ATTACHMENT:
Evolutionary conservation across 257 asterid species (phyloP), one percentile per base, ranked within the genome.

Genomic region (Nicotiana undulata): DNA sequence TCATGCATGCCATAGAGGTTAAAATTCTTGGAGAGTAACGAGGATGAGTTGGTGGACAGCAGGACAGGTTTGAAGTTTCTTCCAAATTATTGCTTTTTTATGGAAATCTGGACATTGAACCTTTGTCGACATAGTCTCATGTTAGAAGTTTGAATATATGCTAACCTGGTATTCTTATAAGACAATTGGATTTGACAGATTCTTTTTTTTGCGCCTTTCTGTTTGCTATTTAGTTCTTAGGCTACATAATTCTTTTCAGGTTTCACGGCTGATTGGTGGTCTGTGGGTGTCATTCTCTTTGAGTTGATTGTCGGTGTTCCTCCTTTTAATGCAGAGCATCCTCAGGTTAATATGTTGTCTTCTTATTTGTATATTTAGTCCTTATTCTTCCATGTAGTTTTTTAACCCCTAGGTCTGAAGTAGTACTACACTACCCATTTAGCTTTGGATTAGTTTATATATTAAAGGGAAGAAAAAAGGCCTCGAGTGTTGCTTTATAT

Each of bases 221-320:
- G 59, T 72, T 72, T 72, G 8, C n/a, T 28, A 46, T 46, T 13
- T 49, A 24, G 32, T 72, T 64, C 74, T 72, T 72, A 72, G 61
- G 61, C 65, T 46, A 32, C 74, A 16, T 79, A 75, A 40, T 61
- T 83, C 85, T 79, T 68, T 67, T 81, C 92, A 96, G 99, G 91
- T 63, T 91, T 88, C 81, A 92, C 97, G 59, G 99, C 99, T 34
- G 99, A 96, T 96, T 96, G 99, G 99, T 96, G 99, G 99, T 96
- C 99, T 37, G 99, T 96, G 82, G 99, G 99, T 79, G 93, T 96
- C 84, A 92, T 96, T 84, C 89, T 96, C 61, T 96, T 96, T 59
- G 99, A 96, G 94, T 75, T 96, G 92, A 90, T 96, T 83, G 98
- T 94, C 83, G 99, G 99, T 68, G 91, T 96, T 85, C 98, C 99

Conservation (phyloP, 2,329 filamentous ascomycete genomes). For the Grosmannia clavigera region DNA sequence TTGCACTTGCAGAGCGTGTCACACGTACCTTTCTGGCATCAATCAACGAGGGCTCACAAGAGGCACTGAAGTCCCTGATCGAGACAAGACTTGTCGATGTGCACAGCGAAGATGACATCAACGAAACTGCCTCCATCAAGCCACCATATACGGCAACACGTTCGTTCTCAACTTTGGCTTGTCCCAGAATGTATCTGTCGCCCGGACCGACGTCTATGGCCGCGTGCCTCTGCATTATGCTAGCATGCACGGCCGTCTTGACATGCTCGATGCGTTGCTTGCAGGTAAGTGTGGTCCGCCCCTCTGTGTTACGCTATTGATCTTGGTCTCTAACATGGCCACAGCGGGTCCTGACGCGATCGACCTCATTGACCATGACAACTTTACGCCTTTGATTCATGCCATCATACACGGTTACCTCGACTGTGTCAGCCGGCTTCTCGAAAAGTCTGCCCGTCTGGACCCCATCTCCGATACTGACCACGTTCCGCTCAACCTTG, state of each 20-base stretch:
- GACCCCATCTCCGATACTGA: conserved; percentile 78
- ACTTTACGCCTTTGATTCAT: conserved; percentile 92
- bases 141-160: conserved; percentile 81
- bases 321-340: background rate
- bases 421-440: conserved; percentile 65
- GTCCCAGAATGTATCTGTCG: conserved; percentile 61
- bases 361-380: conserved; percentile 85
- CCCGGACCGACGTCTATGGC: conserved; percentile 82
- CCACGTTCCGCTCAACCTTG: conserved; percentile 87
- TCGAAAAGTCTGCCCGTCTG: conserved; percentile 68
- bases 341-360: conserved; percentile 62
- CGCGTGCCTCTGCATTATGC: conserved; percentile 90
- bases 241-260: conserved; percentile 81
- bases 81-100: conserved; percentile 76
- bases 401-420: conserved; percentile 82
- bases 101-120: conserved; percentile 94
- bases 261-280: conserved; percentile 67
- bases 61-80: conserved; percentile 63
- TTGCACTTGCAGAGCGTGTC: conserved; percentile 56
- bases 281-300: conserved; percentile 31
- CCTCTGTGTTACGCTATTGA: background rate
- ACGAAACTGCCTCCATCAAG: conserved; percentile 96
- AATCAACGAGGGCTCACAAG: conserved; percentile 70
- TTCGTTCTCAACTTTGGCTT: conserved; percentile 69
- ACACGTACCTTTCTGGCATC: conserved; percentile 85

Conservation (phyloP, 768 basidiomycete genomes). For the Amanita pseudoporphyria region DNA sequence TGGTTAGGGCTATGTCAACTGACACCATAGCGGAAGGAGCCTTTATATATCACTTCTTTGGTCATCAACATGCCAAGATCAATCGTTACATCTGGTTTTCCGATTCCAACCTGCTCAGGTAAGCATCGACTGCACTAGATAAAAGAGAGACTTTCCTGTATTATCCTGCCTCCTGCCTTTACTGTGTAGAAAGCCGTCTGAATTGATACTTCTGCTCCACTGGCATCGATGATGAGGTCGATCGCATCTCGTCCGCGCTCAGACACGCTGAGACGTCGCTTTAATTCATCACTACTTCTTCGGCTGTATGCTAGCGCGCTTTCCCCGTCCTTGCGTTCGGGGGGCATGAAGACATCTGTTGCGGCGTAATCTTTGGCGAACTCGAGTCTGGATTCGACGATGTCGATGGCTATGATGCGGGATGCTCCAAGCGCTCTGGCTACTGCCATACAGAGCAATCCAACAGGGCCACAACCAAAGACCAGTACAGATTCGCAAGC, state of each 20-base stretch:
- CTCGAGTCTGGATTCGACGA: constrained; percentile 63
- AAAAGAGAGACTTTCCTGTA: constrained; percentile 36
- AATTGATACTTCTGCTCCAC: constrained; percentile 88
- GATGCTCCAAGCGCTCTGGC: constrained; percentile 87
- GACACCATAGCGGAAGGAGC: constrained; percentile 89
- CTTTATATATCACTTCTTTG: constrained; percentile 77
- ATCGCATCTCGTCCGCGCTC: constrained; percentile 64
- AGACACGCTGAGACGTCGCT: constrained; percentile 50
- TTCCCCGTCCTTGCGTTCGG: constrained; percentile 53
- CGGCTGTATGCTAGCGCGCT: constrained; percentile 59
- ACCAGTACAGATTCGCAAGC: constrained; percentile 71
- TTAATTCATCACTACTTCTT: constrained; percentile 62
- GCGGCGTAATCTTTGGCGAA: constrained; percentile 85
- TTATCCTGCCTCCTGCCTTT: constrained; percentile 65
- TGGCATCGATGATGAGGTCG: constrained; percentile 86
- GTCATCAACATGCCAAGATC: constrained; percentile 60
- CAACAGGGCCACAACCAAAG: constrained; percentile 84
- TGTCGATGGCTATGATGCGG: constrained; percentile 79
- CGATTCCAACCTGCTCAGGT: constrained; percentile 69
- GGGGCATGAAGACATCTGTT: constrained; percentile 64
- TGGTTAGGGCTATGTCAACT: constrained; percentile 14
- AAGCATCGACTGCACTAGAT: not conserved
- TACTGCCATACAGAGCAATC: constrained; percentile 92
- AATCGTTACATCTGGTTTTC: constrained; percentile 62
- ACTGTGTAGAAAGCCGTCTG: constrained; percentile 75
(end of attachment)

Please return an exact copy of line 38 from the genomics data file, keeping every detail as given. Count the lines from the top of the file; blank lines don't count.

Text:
- TTCGTTCTCAACTTTGGCTT: conserved; percentile 69